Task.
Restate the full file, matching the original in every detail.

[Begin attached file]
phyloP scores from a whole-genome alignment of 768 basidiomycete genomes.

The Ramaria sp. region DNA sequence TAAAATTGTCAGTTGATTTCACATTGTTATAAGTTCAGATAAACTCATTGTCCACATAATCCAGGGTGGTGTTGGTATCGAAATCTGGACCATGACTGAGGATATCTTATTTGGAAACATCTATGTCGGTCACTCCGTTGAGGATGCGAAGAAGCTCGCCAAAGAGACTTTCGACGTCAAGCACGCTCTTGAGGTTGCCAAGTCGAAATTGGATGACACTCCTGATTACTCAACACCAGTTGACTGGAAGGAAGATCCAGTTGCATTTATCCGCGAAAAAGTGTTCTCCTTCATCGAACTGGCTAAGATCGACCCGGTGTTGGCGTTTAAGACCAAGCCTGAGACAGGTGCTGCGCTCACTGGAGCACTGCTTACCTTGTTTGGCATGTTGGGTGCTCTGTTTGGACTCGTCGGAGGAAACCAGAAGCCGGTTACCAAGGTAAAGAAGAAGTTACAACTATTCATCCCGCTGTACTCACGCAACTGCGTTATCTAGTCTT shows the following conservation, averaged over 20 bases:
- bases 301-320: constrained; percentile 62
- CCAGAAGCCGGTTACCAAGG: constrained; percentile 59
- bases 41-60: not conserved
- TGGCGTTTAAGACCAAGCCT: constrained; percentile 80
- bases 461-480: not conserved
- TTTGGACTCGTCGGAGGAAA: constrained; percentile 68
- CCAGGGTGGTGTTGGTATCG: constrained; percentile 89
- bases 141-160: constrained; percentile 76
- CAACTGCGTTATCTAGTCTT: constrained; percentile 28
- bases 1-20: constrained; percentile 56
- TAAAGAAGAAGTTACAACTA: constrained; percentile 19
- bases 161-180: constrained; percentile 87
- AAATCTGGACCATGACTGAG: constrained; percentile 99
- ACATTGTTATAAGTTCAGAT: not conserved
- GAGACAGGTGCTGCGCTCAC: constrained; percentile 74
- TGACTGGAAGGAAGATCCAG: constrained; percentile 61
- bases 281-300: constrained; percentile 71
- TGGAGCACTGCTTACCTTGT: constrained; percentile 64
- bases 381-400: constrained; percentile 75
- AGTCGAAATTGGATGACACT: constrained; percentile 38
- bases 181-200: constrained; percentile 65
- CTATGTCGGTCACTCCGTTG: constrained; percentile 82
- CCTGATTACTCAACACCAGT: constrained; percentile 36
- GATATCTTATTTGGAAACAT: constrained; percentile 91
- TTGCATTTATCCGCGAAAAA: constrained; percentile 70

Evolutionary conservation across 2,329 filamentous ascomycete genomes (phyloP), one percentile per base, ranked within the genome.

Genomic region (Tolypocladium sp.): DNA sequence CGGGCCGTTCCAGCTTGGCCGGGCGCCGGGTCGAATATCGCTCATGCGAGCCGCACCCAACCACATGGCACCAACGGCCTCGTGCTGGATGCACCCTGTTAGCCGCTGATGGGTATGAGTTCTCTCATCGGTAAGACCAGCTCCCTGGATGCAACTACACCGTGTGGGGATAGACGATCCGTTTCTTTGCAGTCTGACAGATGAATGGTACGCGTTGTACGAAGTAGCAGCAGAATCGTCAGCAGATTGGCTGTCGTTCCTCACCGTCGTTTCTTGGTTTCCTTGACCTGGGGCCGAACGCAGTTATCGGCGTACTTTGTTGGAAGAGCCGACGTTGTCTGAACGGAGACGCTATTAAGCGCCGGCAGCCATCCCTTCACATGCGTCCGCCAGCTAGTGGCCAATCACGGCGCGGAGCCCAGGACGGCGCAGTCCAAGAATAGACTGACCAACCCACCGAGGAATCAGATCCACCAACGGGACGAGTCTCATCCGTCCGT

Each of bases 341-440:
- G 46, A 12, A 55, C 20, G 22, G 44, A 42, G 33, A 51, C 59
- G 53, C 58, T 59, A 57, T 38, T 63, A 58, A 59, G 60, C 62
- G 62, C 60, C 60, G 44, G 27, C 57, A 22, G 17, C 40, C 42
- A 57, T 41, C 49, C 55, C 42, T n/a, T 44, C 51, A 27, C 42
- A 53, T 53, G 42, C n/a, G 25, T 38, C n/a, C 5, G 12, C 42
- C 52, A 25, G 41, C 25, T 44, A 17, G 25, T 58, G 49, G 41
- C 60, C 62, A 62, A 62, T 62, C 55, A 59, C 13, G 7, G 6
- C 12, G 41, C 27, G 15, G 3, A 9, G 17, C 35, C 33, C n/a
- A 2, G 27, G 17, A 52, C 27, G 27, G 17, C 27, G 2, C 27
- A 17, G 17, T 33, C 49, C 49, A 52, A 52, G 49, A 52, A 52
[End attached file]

phyloP scores from a whole-genome alignment of 768 basidiomycete genomes.

The Ramaria sp. region DNA sequence TAAAATTGTCAGTTGATTTCACATTGTTATAAGTTCAGATAAACTCATTGTCCACATAATCCAGGGTGGTGTTGGTATCGAAATCTGGACCATGACTGAGGATATCTTATTTGGAAACATCTATGTCGGTCACTCCGTTGAGGATGCGAAGAAGCTCGCCAAAGAGACTTTCGACGTCAAGCACGCTCTTGAGGTTGCCAAGTCGAAATTGGATGACACTCCTGATTACTCAACACCAGTTGACTGGAAGGAAGATCCAGTTGCATTTATCCGCGAAAAAGTGTTCTCCTTCATCGAACTGGCTAAGATCGACCCGGTGTTGGCGTTTAAGACCAAGCCTGAGACAGGTGCTGCGCTCACTGGAGCACTGCTTACCTTGTTTGGCATGTTGGGTGCTCTGTTTGGACTCGTCGGAGGAAACCAGAAGCCGGTTACCAAGGTAAAGAAGAAGTTACAACTATTCATCCCGCTGTACTCACGCAACTGCGTTATCTAGTCTT shows the following conservation, averaged over 20 bases:
- bases 301-320: constrained; percentile 62
- CCAGAAGCCGGTTACCAAGG: constrained; percentile 59
- bases 41-60: not conserved
- TGGCGTTTAAGACCAAGCCT: constrained; percentile 80
- bases 461-480: not conserved
- TTTGGACTCGTCGGAGGAAA: constrained; percentile 68
- CCAGGGTGGTGTTGGTATCG: constrained; percentile 89
- bases 141-160: constrained; percentile 76
- CAACTGCGTTATCTAGTCTT: constrained; percentile 28
- bases 1-20: constrained; percentile 56
- TAAAGAAGAAGTTACAACTA: constrained; percentile 19
- bases 161-180: constrained; percentile 87
- AAATCTGGACCATGACTGAG: constrained; percentile 99
- ACATTGTTATAAGTTCAGAT: not conserved
- GAGACAGGTGCTGCGCTCAC: constrained; percentile 74
- TGACTGGAAGGAAGATCCAG: constrained; percentile 61
- bases 281-300: constrained; percentile 71
- TGGAGCACTGCTTACCTTGT: constrained; percentile 64
- bases 381-400: constrained; percentile 75
- AGTCGAAATTGGATGACACT: constrained; percentile 38
- bases 181-200: constrained; percentile 65
- CTATGTCGGTCACTCCGTTG: constrained; percentile 82
- CCTGATTACTCAACACCAGT: constrained; percentile 36
- GATATCTTATTTGGAAACAT: constrained; percentile 91
- TTGCATTTATCCGCGAAAAA: constrained; percentile 70

Evolutionary conservation across 2,329 filamentous ascomycete genomes (phyloP), one percentile per base, ranked within the genome.

Genomic region (Tolypocladium sp.): DNA sequence CGGGCCGTTCCAGCTTGGCCGGGCGCCGGGTCGAATATCGCTCATGCGAGCCGCACCCAACCACATGGCACCAACGGCCTCGTGCTGGATGCACCCTGTTAGCCGCTGATGGGTATGAGTTCTCTCATCGGTAAGACCAGCTCCCTGGATGCAACTACACCGTGTGGGGATAGACGATCCGTTTCTTTGCAGTCTGACAGATGAATGGTACGCGTTGTACGAAGTAGCAGCAGAATCGTCAGCAGATTGGCTGTCGTTCCTCACCGTCGTTTCTTGGTTTCCTTGACCTGGGGCCGAACGCAGTTATCGGCGTACTTTGTTGGAAGAGCCGACGTTGTCTGAACGGAGACGCTATTAAGCGCCGGCAGCCATCCCTTCACATGCGTCCGCCAGCTAGTGGCCAATCACGGCGCGGAGCCCAGGACGGCGCAGTCCAAGAATAGACTGACCAACCCACCGAGGAATCAGATCCACCAACGGGACGAGTCTCATCCGTCCGT

Each of bases 341-440:
- G 46, A 12, A 55, C 20, G 22, G 44, A 42, G 33, A 51, C 59
- G 53, C 58, T 59, A 57, T 38, T 63, A 58, A 59, G 60, C 62
- G 62, C 60, C 60, G 44, G 27, C 57, A 22, G 17, C 40, C 42
- A 57, T 41, C 49, C 55, C 42, T n/a, T 44, C 51, A 27, C 42
- A 53, T 53, G 42, C n/a, G 25, T 38, C n/a, C 5, G 12, C 42
- C 52, A 25, G 41, C 25, T 44, A 17, G 25, T 58, G 49, G 41
- C 60, C 62, A 62, A 62, T 62, C 55, A 59, C 13, G 7, G 6
- C 12, G 41, C 27, G 15, G 3, A 9, G 17, C 35, C 33, C n/a
- A 2, G 27, G 17, A 52, C 27, G 27, G 17, C 27, G 2, C 27
- A 17, G 17, T 33, C 49, C 49, A 52, A 52, G 49, A 52, A 52